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Geordie Shore's Vicky Pattison on new documentary My Dad, Alcohol And Me

Ahead of her new documentary Vicky Pattison: My Dad, Alcohol And Me airing on Channel 4, the Geordie Shore star tells Rachael Davis about her father's alcoholism and her own fears...

Vicky Pattison in a scene from Alcohol, Dad and Me
Rachael Davis

GEORDIE Shore star Vicky Pattison's father is an alcoholic. It took her until the age of 28 to say the words out loud and to come to terms with what her dad's illness and relationship with alcohol might mean for her.

"My childhood is peppered with moments that I thought were normal, that as an adult I've discovered weren't," Pattison (34) says.

"I thought houses were loud and noisy and sometimes quite scary – and a lot of houses aren't.

"If you'd asked me at eight or nine-years-old if I was ever going to have a drink, I would have said no. I would have said, 'There's no way I'm ending up like my dad'. And I hate that that was even something that was in my mind that young."

Pattison is now around the same age as her dad John was when his addiction took hold, and she's terrified of going down the same path. She freely admits that she loves a drink, but sometimes doesn't know when to stop.

Here enters her biggest fear: What if there's a genetic component to alcoholism which she can't avoid?

In a touching and emotional Channel 4 documentary, Vicky Pattison: My Dad, Alcohol And Me, the TV personality explores the medical and psychological sides to alcoholism, to find out how genes and behaviour can lead to a predisposition to addiction and to learn about how best to support her dad.

"My biggest fear was that I'd find out something about me or my dad that I didn't like. Or I find out that, 'Well, maybe you are actually just going to be an alcoholic because your dad is, and you can go on all the fitness retreats you want and you can do all the Dry Januarys you like but you're going to hurt your kids'," says Pattison, who confesses in the documentary that she's scared to have kids in case she ends up like her dad.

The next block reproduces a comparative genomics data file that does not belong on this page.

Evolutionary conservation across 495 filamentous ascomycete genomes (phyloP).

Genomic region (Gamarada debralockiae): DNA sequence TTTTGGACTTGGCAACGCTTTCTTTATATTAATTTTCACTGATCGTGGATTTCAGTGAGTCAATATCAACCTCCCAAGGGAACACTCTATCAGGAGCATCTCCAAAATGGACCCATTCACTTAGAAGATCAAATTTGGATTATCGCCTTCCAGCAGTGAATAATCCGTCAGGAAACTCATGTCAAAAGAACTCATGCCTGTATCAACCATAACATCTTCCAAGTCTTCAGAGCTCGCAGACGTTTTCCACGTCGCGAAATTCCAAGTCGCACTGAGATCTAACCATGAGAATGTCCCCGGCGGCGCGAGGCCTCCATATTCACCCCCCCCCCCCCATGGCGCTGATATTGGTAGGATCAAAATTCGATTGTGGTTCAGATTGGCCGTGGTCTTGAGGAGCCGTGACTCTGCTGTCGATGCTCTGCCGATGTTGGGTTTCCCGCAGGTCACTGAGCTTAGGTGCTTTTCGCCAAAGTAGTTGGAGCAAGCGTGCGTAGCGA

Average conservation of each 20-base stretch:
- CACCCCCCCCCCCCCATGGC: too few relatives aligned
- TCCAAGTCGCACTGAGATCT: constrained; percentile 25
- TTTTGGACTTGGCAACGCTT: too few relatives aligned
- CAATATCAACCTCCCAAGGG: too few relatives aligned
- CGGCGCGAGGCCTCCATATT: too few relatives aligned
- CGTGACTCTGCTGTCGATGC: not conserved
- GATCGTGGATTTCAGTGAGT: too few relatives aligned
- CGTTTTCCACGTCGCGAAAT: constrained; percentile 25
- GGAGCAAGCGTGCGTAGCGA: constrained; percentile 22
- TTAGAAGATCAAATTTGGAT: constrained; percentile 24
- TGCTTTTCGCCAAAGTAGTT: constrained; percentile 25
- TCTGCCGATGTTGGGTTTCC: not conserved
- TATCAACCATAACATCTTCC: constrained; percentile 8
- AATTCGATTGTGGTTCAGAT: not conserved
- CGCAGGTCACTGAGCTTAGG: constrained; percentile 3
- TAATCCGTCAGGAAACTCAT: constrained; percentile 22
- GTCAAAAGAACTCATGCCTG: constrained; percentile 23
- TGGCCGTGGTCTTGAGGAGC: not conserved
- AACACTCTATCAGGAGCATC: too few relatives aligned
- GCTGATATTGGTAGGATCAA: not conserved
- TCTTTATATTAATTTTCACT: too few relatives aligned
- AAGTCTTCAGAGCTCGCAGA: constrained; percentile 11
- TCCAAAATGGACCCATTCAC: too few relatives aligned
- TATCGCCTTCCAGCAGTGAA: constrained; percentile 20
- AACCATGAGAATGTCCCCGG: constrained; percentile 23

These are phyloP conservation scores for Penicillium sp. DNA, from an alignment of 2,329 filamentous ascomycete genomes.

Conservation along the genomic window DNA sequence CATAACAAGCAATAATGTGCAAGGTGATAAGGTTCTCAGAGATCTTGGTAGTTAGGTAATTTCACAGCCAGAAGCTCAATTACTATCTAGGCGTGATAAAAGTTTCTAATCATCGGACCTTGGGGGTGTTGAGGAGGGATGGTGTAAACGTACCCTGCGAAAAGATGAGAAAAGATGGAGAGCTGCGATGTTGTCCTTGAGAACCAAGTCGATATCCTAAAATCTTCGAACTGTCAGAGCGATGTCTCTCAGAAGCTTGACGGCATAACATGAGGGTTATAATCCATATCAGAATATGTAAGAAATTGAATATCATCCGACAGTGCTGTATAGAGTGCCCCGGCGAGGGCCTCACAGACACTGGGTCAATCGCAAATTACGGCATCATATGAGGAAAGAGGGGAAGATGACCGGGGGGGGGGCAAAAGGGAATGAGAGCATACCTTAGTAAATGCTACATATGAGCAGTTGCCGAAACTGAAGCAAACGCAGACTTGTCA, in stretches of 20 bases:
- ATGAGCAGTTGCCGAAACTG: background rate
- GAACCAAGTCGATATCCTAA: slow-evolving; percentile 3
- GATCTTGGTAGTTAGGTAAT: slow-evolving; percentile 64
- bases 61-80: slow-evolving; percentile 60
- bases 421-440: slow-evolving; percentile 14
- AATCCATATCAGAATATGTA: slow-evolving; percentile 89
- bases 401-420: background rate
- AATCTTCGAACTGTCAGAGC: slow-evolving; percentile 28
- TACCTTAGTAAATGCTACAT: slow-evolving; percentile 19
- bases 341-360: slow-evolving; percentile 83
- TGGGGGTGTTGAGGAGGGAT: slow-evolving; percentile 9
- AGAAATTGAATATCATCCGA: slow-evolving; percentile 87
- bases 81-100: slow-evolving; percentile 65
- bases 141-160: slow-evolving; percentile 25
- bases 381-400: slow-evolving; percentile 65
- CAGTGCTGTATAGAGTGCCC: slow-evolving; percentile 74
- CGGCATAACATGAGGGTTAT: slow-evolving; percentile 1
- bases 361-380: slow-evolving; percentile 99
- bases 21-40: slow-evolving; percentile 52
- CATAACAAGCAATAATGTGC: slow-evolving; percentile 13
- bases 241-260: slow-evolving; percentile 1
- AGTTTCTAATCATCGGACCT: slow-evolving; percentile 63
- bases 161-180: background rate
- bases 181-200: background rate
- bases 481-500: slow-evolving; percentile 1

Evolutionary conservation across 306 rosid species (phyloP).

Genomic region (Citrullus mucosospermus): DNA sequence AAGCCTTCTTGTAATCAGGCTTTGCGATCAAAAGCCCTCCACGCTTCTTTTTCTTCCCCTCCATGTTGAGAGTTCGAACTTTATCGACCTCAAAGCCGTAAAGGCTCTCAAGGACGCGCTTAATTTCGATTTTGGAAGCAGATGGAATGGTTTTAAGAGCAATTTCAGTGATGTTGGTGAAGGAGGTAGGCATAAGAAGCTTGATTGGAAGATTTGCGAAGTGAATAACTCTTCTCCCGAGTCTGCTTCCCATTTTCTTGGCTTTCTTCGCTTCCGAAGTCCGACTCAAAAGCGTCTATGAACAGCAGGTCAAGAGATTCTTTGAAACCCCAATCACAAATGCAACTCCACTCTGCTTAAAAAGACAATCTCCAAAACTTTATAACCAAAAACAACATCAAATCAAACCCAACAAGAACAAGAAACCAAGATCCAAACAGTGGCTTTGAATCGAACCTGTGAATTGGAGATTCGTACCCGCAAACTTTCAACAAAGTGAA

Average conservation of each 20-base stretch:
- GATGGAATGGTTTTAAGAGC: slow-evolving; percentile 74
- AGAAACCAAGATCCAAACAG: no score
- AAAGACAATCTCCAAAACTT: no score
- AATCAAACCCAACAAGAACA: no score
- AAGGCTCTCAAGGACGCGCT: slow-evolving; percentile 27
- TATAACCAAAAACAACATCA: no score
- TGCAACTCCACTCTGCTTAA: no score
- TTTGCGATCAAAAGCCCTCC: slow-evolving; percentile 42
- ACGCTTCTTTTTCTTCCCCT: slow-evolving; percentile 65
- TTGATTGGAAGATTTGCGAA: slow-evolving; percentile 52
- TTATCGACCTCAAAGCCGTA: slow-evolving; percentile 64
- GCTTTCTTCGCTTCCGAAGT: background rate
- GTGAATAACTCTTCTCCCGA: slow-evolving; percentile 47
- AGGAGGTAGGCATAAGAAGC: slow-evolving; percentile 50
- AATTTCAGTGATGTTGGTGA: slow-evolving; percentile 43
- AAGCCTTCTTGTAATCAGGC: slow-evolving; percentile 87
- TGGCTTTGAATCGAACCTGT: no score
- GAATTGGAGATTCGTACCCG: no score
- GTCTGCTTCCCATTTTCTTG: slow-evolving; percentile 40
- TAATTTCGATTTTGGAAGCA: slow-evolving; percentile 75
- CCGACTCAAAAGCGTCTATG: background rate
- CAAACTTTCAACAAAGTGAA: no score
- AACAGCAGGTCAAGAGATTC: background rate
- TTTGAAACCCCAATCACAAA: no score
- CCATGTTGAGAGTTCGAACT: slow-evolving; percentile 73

"That would've been pretty much the worst."

Pattison made her name as a party girl on Geordie Shore in her mid-20s – a reality show which, from its first series in 2011, became infamous for its bold and brash stars and rowdy, boozy nights out.

While she admits there are parts of the show she doesn't remember filming because she was drunk, and that the show probably perpetuated the drinking culture she isn't proud of, Pattison maintains Geordie Shore is "absolutely not" the reason why she has a complicated relationship with alcohol.

"I'm a person who completely has always lived life to extremes," she says.

"Obviously I have an addictive personality, we've seen that my dad also shares those qualities."

"I am a people pleaser and I want to be what everyone wants me to be," she adds, describing how hard it has been to shake 'that version of Vicky from Geordie Shore'.

"If I am in a big social situation, like a big wedding or a massive event or a party, and someone's like, 'Oh, let's do shots! Let's do this!', it's very hard for me to say, 'Oh, no, I'm someone different now.'

"Because there is still a part of me that is that person."